Dog Seizures When to Put Down?

Seizures in dogs can be the symptom of an underlying disease. When a dog starts having seizures, it is important to figure out if this is routine or something more serious. What does it mean when a dog has too many seizures and how many seizures can a dog have before it dies? Read on to learn more about seizures in dogs and what you should know.

Dog Seizures When to Put Down

How many seizures can a dog have before they die?

If a dog has more than 3 seizures in 24 hours, or a seizure that lasts longer than 5 minutes, his life is in danger and must be taken to the vet immediately.

When to put a dog down with seizures

When making the difficult decision to put your dog down, you should consider the overall quality of life of your pet.

If your pet is having seizures often, it is probably time to consider putting him down. You should also consider his daily medication routine and how much he has to rely on you for even the most basic necessities like eating or drinking water.

If you have done everything possible to control his seizures and nothing seems to work, it may be time to consider putting him down.

How can I help my dog with seizures?

Dogs with seizures should see the veterinarian as soon as possible after each episode. Your vet can examine your dog and help determine if any other diseases are contributing to the seizures or if they are an indication of a brain tumor or other serious medical problem. He can also prescribe medication to control the severity and frequency of the episodes. If you’re considering euthanasia, talk to your vet about your dog’s prognosis and what treatment options exist.

Although treating the cause of the seizures is the most effective way of reducing the severity and frequency, there are a few things you can do for your dog that will make the episodes less stressful. Dogs actually give off behavioral clues before a seizure begins such as pacing or panting. This is known as the ictal phase.

The best thing to do is to take your dog somewhere quiet and away from anything that may cause injury during a seizure. If you are outdoors, try to encourage your dog to lie down. If they are standing when the seizure sets in, they will fall and this risks injury.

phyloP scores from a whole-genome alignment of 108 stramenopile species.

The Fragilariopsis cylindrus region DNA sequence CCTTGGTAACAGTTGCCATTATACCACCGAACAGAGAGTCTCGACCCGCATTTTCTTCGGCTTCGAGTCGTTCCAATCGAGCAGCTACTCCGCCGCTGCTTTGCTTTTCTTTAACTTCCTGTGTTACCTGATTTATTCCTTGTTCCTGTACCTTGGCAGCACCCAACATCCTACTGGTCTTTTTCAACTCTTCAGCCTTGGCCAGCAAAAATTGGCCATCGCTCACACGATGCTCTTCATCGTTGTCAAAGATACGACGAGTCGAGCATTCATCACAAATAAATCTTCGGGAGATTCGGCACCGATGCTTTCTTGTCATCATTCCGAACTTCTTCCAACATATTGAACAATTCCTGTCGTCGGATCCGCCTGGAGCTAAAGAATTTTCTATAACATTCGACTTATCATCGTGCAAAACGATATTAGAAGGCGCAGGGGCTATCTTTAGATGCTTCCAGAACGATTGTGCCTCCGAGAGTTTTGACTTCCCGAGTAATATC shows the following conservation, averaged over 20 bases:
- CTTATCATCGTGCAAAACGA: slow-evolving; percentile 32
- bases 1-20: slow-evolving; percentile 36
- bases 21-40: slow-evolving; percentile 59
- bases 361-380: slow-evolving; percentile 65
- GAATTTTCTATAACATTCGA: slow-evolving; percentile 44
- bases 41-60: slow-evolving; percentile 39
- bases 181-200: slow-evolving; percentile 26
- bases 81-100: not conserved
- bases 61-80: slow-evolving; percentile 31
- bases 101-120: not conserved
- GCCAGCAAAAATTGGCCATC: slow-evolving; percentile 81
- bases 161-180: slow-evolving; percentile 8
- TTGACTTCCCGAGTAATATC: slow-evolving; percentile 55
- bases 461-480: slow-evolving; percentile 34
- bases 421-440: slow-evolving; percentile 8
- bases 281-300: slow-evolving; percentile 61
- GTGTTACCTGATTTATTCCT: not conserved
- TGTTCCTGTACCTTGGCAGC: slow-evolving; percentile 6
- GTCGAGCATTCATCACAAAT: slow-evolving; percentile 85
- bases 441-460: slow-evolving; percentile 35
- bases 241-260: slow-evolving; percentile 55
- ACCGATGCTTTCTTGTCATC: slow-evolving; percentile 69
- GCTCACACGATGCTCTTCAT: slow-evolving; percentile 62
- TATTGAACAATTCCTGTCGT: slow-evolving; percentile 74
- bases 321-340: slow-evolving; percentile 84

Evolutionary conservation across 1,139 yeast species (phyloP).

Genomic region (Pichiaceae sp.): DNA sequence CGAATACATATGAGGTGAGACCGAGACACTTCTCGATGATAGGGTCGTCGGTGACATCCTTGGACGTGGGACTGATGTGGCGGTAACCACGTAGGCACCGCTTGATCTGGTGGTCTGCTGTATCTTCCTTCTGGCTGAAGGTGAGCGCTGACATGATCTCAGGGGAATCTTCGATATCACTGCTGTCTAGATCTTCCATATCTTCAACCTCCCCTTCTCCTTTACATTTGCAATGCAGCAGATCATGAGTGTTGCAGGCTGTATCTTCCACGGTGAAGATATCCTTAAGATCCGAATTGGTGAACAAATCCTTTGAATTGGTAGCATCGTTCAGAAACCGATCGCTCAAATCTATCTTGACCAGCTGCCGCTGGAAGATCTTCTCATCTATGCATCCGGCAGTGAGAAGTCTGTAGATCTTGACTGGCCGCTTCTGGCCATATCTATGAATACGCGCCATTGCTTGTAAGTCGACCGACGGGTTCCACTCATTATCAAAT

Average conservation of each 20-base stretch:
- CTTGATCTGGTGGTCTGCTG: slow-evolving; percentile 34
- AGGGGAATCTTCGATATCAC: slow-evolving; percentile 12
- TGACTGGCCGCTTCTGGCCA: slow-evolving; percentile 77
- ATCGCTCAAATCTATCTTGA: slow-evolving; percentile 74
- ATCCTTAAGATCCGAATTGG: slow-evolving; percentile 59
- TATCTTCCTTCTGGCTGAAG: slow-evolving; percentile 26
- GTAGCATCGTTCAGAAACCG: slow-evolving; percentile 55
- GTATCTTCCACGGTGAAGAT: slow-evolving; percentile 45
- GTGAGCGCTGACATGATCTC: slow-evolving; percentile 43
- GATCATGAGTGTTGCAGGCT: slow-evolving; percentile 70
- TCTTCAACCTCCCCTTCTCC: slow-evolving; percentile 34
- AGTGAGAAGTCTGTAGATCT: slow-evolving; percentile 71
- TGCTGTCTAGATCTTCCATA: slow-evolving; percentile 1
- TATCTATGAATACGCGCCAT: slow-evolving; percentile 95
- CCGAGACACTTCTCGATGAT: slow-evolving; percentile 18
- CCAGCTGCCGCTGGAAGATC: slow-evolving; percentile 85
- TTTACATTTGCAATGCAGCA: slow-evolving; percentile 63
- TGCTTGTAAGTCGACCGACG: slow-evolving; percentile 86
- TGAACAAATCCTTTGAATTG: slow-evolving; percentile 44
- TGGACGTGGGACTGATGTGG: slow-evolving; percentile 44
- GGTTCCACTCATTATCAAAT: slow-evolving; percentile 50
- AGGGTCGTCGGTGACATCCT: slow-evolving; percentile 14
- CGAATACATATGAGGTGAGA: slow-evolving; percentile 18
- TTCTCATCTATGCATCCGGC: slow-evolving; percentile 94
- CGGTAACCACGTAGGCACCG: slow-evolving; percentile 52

Controlling the environment

An overload of stimuli can increase the severity or duration of a seizure, so keeping the area as calm and quiet as possible will help. Although it will be natural instinct to stroke your dog or comfort him, avoid touch or sound as this can make the seizure worse.

Turn of anything that emits light or sound. This includes room lights and lamps, tv, radio and other pets or people. Your dog will not experience any pain as seizures usually render the dog unconscious or semi-conscious, so they will not experience discomfort during the episode.

Time the seizure

The length of a seizure determines whether it is categorized as an emergency. If your dog has never had a seizure, take them to the veterinarian immediately. If you can time the length of the seizure, this will help.

For dogs who experience regular seizures, a veterinarian will class a seizure of 5 minutes or longer as an emergency. A dog who has 3 seizures or more within 24 hours is also classed as an emergency case.

If you are unsure, seek medical advice. Remember to keep calm when your dog comes round and do not approach him. Allow him to settle and seek you out for reassurance.

Why does my old dog have seizures?

When it comes to identifying the cause of a dog’s seizures, there are many avenues your veterinarian will want to explore. Unfortunately, there may not be an obvious clinical reason for your dog to be experiencing seizures. In this case, your veterinarian may diagnose Idiopathic Epilepsy – this is essentially epilepsy due to unknown causes.

Brain tumors

Brain tumors are one of the most common causes of seizures in older dogs. As tumors grow in size, they begin to put pressure on the brain. This is what causes a seizure.

Diagnosing a brain tumor is relatively simple. It involves your veterinarian performing a CT or MRI scan of your dog’s head and neck. The downside is that these procedures are expensive.

For dogs who are not suitable candidates for surgery, your veterinarian will prescribe epilepsy medication to try and reduce the frequency that they will occur. The side effect of anticonvulsant medications is liver damage, so your dog will require regular blood tests to check his liver health.